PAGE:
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Next-generation in situ conservation and capacity building in Madagascar using a mobile genetics lab


Date: 26th May 2019 | Source: BioRxiv

Authors: Marina B. Blanco, Lydia K. Greene, Rachel C. Williams, Anne D. Yoder, Peter A. Larsen.

Madagascar is a biodiversity hotspot that is facing rapid rates of deforestation, habitat destruction and poverty. Urgent action is required to document the status of biodiversity to facilitate efficacious conservation plans. Within country, new generations of Malagasy scientists and conservationists are taking on leadership roles, although many lack access to modern genetic sequencing and are underrepresented in academic publications, when compared to international counterparts.

With the recent advent of portable and affordable genetic technologies, it is now possible to tackle logistical considerations. Mobile genetics labs, with the capacity for in situ DNA extraction, amplification and sequencing, can produce scientifically reproducible data under field conditions, minimizing the time between sample collection and data analysis. Additionally, mobile labs offer powerful training opportunities for in-country scientists that enable local students and researchers to actively participate and contribute fully to the research enterprise, and that further empower these communities to contribute to the conservation dialog.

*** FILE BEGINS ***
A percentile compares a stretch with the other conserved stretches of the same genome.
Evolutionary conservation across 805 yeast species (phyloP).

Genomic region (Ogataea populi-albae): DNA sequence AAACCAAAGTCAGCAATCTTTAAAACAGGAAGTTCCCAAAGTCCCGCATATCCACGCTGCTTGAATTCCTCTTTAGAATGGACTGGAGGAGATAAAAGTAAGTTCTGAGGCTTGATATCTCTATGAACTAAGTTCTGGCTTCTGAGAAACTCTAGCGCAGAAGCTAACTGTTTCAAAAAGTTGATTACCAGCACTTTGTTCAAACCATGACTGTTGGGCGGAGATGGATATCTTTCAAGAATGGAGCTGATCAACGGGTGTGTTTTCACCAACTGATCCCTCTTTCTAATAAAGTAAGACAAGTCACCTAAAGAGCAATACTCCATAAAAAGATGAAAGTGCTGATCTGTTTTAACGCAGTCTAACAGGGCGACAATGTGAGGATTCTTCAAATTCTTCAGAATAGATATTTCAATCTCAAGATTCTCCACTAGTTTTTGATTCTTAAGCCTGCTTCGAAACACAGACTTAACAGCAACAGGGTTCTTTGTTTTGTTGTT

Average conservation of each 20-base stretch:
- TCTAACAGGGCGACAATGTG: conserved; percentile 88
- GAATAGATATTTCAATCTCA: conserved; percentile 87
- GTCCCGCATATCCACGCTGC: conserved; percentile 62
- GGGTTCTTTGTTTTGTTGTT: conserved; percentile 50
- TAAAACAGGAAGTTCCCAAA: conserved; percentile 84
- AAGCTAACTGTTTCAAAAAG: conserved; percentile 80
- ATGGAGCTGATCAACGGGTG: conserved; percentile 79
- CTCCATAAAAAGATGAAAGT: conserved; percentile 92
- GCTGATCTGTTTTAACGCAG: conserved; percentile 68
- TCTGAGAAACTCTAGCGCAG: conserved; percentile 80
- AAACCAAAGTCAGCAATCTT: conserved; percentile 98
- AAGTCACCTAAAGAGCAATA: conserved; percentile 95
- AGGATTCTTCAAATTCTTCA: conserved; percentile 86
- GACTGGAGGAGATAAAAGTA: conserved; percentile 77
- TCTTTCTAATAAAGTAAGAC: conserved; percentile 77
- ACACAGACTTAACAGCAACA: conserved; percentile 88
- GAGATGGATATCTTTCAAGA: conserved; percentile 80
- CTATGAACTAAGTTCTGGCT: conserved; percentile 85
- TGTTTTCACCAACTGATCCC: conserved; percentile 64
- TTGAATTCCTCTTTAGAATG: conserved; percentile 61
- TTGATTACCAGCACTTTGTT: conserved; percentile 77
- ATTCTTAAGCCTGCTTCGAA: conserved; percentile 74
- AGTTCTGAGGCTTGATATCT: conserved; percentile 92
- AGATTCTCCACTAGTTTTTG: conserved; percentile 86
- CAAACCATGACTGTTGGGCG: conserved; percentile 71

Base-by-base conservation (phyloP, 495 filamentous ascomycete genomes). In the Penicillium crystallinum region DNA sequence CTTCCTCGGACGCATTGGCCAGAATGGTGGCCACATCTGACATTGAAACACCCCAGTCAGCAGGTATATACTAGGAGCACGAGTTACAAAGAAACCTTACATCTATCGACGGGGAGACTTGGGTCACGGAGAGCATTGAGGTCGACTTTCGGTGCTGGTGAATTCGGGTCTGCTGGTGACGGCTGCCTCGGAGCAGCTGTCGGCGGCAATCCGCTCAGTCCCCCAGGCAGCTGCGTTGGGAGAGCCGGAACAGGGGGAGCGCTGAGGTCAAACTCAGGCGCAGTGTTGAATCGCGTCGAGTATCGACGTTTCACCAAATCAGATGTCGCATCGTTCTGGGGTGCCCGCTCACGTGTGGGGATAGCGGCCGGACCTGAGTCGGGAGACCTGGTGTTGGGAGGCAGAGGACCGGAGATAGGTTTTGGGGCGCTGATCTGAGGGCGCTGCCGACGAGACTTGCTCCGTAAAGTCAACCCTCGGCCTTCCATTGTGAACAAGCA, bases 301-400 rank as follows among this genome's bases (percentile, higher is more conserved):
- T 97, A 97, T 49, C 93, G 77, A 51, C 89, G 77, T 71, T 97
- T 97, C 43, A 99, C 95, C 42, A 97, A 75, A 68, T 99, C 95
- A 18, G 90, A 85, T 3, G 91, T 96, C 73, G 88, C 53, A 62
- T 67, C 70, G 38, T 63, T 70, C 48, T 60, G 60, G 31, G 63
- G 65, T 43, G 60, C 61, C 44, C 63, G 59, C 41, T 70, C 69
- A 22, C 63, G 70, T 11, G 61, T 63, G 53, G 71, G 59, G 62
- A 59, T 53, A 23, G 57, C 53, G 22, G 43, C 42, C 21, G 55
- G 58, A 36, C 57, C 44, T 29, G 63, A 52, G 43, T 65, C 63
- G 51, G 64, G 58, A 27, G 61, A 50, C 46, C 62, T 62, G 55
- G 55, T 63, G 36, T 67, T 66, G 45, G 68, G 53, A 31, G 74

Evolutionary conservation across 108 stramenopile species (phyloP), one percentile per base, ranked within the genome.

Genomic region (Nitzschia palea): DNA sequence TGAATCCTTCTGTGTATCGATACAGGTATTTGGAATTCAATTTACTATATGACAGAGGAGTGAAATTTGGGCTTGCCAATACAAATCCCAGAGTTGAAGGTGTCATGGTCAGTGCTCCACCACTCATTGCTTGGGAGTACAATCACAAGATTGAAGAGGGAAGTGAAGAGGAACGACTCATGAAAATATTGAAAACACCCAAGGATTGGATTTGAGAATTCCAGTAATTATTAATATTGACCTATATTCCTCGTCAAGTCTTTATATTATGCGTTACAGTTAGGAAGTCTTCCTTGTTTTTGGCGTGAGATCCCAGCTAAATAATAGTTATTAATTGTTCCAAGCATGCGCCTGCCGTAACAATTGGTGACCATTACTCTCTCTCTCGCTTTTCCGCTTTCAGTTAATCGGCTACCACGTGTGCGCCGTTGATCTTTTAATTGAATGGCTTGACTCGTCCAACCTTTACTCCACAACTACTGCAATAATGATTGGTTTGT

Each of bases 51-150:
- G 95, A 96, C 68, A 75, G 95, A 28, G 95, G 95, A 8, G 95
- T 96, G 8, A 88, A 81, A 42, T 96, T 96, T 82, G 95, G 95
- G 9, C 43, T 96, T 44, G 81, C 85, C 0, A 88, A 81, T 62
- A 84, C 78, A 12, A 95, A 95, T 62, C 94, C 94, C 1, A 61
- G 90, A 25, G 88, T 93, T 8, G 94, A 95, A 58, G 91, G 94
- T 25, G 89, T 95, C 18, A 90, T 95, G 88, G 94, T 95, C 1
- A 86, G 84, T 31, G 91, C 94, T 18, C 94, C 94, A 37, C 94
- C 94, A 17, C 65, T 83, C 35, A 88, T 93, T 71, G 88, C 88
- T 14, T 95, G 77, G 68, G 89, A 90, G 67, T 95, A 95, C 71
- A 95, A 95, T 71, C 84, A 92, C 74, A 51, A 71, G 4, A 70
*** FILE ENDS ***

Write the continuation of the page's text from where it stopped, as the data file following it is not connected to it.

Here, we show “proof of concept” by deploying a miniaturized thermal cycler alongside the Oxford Nanopore MinION DNA sequencer in Madagascar, including in the newly established Anjajavy Protected Area in northwestern Madagascar. We successfully extracted DNA from tissue samples collected using minimally-invasive techniques, amplified and sequenced a phylogenetically informative mitochondrial gene (cytochrome-b; cytb), and thereby confirmed the presence of Danfoss’ mouse lemur (M. danfossi) within the Anjajavy Reserve.

To demonstrate the reproducibility of our methods, we successfully performed our established molecular and analytical pipeline at two additional locations in Madagascar, where we also conducted two-day workshops at local higher-education Institutions to demonstrate the process from tissue samples to DNA sequencing. Ultimately, we show that a mobile genetics lab can provide reliable and expeditious results, become a powerful educational tool, and allow scientists to conduct genetic analyses, potentially allowing for rapid interventions under emergency conditions in situ.

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